25 April Iraq Update

Storm of Violence in Iraq Strains Its Security Forces - Steven Lee Meyers and Sam Dagher, New York Times. A deadly outburst of violence appears to be overwhelming Iraq's police and military forces as American troops hand over greater control of cities across the country to them. On Friday, twin suicide bombings killed at least 60 people outside Baghdad's most revered Shiite shrine, pushing the death toll in one 24-hour period to nearly 150.

Bombers Strike Outside Baghdad Mosque - Charles Levinson, Wall Street Journal. A wave of attacks targeting Shiites in Iraq continued Friday as two suicide bombings struck outside the holiest Shiite mosque in Baghdad. The bombings killed at least 71 people according to reports Saturday. The attacks came a day after three bombings -- one in Baghdad and two in Diyala province -- left about 80 people dead and capped one of the bloodiest 24-hour periods in more than a year. Since Thursday afternoon, at least 140 people have died and hundreds more have been wounded in five attacks, all but one targeting Shiite holy sites, pilgrims, or predominantly Shiite neighborhoods.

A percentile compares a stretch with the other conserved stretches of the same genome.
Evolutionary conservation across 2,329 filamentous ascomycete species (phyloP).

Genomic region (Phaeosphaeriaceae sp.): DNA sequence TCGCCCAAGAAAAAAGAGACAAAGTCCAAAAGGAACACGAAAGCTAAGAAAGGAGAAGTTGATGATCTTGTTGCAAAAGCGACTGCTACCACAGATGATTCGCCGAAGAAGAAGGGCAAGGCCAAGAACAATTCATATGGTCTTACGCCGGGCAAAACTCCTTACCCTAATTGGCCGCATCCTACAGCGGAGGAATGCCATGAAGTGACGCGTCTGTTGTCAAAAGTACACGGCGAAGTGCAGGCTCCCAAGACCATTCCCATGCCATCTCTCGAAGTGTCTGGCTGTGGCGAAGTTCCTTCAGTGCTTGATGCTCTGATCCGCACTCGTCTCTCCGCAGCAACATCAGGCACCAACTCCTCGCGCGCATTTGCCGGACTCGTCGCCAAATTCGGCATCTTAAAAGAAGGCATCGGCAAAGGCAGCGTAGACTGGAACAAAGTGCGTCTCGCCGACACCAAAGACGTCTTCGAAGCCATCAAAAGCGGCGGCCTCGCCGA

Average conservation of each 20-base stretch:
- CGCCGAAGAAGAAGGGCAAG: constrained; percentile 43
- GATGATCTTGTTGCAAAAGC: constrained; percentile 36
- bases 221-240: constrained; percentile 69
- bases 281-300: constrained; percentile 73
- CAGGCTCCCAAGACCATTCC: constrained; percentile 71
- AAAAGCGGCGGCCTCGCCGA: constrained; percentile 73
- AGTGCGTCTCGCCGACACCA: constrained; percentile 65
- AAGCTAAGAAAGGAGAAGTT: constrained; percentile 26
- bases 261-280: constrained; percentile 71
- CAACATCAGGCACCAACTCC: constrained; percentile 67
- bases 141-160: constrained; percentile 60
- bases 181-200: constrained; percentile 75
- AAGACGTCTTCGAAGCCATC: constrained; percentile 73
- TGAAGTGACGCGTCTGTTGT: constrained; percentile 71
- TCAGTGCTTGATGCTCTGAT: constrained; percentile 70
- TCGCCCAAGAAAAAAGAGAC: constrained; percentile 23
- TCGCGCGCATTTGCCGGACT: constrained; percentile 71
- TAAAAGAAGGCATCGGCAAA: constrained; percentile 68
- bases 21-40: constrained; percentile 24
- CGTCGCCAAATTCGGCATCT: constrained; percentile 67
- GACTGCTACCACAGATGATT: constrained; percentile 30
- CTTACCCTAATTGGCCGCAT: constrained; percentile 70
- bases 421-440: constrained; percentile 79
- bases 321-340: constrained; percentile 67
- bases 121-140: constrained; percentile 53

Secretary of State Makes Surprise Visit to Iraq - Mary Beth Sheridan, Washington Post. Secretary of State Hillary Rodham Clinton flew to Iraq on Saturday, stressing the Obama administration's commitment to the country as a series of horrific suicide bombings fanned fears about its precarious stability.

Clinton, in Iraq, Blames 'Rejectionists' for Violence - Mark Landler, New York Times. Secretary of State Hillary Rodham Clinton arrived here Saturday morning for a one-day visit, delivering an American show of support for Iraq as it battles a sudden eruption of violence, in the wake of suicide bombings that killed at least 140 people and wounded several hundred more on Thursday and Friday.

In Iraq, Clinton Says Country on Right Track - Matthew Lee, Associated Press. US Secretary of State Hillary Rodham Clinton says this week's deadly suicide bombings in Iraq are a sign that extremists are afraid the Iraqi government is succeeding.

Could Iraq Violence Affect US Withdrawal Plan? - Gordon Lubold, Christian Science Monitor. The wave of violence in recent weeks, coming as US troops have begun preparing for withdrawal, threatens to bring Iraq back to the front burner, after months of increased security coupled with Obama's focus on Afghanistan had pushed it back. Gen. David Petraeus, formerly the top US commander in Iraq and who now oversees both the wars there and in Afghanistan, warned lawmakers Friday that despite "substantial progress" in Iraq there remain lingering concerns. Al Qaeda in Iraq, as well as other groups, continue to pose a threat, he said.

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